Thursday, April 24, 2008

A Question on the Four Questions

As we were plodding our way through the Haggadah (well, I suppose this is before most of the plodding, really), I noticed something rather puzzling about the Ma Nishtana - the 'four' questions. It starts off, "ma nishtana halayla hazeh mikol haleilot?" which most people translate into, "why is this night different from all other nights?" But if you look at the actual language, what it really seems to be asking is, "what is changed on this night from all other nights?" The passage then goes into a list of the different things, "shebichol haleilot, that on all other nights..." etc. So this list seems like an answer to the question of what is different. But those four things are not the ONLY things that are different! On all other nights, we don't normally drink four cups of wine. We don't normally invite people in to eat with us. Etc. etc. etc.

Also, if the question is "why is this night different from all other nights?" we don't really get an answer in the Haggadah. "Avadim hayinu l'Paroh b'Mitzraim - We were slaves to Pharoah in Egypt" is not really an answer to the Ma nishtana. True, each of the things spoken about in the Ma Nishtana can represent our journey from bondage into freedom, but that's only inferred. The Haggadah never specifically answers it. Later on in the Haggadah, when we talk about Pesach, Matzah, and Marror, it goes into why we have each of those things, but what about the dipping? And the leaning while we eat? Where is that answered?

This is not a dvar Torah, this is a question. What is up with the Ma Nishtana? What is it really asking and where are the answers?

Also, I appreciate the idea that the children are supposed to ask questions at the Seder, but does anyone else feel like it's a cop out every time in the Haggadah where there is a commentator's question about why something is done a certain way, why wine is poured at a specific point, etc. and the answer is merely, "to get the children to ask?"


the apple said...

1. I have wondered the same thing. The way it was explained to me is that ma nishtana is a statement, and then there are four questions asked on that statement - why are we eating only matza? Why are we eating marror? etc.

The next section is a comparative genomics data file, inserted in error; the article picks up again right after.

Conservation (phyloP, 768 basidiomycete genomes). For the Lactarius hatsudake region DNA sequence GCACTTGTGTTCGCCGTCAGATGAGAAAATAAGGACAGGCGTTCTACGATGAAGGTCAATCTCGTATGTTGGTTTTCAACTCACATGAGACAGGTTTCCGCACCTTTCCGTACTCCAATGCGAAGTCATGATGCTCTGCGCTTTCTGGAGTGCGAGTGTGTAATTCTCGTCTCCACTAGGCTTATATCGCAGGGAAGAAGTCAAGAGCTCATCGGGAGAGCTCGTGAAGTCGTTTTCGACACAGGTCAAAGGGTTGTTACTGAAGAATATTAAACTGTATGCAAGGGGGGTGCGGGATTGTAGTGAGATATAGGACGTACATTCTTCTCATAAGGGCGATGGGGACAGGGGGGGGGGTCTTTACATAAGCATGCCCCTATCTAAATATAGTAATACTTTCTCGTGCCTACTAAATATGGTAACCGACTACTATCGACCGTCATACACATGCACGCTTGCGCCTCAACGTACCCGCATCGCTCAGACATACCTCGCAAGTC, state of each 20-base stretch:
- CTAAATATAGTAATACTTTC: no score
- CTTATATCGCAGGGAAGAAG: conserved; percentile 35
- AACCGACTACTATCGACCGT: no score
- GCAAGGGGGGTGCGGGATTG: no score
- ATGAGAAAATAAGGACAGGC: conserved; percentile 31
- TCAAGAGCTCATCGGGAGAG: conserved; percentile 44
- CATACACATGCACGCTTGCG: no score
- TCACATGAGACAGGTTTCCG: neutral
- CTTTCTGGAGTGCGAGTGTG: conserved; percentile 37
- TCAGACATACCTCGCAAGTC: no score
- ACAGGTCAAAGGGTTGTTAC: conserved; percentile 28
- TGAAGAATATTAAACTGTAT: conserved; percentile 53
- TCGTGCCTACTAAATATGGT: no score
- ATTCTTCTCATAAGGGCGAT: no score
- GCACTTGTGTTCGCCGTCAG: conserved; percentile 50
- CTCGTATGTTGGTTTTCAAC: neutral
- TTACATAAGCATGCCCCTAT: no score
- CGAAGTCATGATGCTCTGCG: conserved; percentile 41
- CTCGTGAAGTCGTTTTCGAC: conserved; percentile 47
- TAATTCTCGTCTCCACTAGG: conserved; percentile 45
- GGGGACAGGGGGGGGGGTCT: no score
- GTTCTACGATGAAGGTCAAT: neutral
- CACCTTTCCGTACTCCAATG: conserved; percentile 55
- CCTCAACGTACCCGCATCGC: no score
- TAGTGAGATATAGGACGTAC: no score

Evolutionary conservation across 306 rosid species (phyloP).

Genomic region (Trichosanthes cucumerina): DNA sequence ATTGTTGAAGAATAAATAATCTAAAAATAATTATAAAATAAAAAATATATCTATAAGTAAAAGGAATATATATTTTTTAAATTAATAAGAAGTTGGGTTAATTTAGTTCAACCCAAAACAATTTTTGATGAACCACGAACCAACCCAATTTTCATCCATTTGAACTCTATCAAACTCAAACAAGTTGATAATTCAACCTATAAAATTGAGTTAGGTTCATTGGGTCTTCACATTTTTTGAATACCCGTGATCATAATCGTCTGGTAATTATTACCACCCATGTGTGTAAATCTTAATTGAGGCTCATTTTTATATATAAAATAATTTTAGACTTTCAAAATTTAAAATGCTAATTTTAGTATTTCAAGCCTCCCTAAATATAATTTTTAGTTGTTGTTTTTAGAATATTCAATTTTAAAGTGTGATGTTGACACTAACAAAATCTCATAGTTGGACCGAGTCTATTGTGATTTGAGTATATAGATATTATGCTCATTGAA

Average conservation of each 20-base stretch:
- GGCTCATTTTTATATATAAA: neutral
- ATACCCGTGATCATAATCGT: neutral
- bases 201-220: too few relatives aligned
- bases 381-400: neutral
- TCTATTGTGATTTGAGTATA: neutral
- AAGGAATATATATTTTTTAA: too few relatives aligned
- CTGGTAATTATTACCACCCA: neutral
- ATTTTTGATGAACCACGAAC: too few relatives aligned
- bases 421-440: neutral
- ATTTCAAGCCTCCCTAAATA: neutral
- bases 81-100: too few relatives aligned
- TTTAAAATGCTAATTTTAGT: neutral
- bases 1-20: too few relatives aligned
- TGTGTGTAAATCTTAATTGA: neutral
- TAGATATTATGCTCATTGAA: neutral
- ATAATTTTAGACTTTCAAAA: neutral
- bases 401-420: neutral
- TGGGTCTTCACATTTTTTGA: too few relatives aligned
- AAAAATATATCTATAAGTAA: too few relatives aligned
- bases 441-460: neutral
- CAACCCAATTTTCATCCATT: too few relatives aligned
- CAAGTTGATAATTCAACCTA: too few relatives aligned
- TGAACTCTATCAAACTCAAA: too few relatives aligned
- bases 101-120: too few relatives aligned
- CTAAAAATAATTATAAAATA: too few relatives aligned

Another thing that has always confused me is ... how is the question supposed to know about all these things?? We haven't eaten any maror yet. We haven't eaten any matza yet. We only dipped once. How can someone ask these questions BEFORE THE FACT?

This actually bothers me about the seder in general - a lot of the questions are so rehearsed (especially when little kids spend about a month before preparing ma nishtana, and they probably don't really know what they're saying). I guess that's part of the parents' role, to make the seder seem original. Maybe it's just harder when you're older.

2. (All of our haggadot are put away, so I can't get the text, so this isn't the most scholarly answer.) I think that part of the reason that the answers aren't necessarily spelled out is so that people will be engaged in dialogue, rather than reading pat answers given. Like, someone who really thinks about avadim hayinu is going to wonder how it answers the questions, and will hopefully voice that, and then people can discuss it.

Also, for the record - I find that adults who know less about Judaism are much more curious than children are (fault of the school system or adults just tend to think more, either one, or maybe both), and tend to ask more questions. This can sometimes be at the expense of the kids at the table trying to give divrei Torah though (yeah, we had some interesting sedarim in my youth).

3. Not a copout - chinuch for the next generation. Also, children can include people who are less knowledgeable, i.e. adults who have not had a Jewish education or never experienced a seder before.

Whoa, this was longer than I'd expected it to be. :D

Josh M. said...

1) In answer to your question regarding why only these four questions are asked, one of my rebbeim noted that precisely these four/five things are associated with the key mitzvos of the night of (Pesach), Matzah, and Marror; the marror must be eaten dipped and the (pesach and) matzah while reclining. Hence, the purpose of the mah nishtana is specifically to focus the child's attention on these items, which are the core of maggid, while the mitzvos of dalet kosos and hallel, which are only accessory (and d'rabbanan) are not dealt with.

2) Your observation regarding "why" being a mistranslation is a good one, but taking it a step further, I'm not sure if it's a question at all. It sounds more like a declaration of "How different!" This could easily be read into the lashon of the mishnah, which states that following the mixing of the second cup, the son asks, and *if the son is not wise enough to ask*, the father teaches him: Mah nishtana, etc. If the son is induced to ask on his own, good. If not, the father points out to the son what should have driven him to ask. Either way, once the visual props are acknowledged, an opening exists to say what we want to say.
I'm not sure that the dipping and reclining have to be explained, as they were instituted precisely because they ought to serve as obvious signs of freedom, although in this luxurious yet rushed day and age, it's arguable that they're somewhat anachronistic (indeed, the Ra'avya holds that nowadays there's no obligation to recline, because it doesn't mean the same thing that it used to).